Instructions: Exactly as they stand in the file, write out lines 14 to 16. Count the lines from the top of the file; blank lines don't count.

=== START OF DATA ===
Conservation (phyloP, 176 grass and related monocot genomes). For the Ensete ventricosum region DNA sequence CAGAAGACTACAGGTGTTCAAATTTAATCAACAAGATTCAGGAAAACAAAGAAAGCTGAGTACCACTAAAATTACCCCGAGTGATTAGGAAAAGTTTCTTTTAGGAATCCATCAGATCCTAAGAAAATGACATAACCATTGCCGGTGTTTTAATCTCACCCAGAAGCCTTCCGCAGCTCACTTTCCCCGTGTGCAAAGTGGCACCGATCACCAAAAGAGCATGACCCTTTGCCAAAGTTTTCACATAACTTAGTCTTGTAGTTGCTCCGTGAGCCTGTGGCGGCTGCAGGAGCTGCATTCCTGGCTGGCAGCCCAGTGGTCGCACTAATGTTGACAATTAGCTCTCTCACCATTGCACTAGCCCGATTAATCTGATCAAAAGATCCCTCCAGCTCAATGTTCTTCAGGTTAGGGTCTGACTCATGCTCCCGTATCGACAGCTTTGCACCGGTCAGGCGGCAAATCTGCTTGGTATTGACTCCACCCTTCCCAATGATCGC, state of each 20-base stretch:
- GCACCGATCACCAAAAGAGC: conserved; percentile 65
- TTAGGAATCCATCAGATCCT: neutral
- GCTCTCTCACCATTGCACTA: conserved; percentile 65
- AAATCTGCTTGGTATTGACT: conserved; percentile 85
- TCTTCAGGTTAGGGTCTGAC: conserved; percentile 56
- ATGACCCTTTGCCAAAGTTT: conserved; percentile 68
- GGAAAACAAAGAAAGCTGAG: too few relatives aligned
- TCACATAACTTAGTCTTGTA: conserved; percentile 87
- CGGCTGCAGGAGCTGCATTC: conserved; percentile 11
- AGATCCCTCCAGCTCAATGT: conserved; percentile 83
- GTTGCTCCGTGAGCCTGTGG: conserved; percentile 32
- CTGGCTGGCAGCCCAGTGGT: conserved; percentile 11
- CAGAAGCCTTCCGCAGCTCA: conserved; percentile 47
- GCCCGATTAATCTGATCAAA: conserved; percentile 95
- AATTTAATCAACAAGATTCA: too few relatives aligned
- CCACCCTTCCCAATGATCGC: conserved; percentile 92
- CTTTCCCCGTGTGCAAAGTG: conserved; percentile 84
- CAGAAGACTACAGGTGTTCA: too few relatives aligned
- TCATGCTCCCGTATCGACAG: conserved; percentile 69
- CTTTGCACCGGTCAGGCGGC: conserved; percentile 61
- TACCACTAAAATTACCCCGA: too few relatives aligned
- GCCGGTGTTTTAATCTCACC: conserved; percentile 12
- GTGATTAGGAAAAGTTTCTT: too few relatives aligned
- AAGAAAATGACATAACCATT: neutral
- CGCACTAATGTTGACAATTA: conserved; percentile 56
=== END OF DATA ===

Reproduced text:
- CAGAAGCCTTCCGCAGCTCA: conserved; percentile 47
- GCCCGATTAATCTGATCAAA: conserved; percentile 95
- AATTTAATCAACAAGATTCA: too few relatives aligned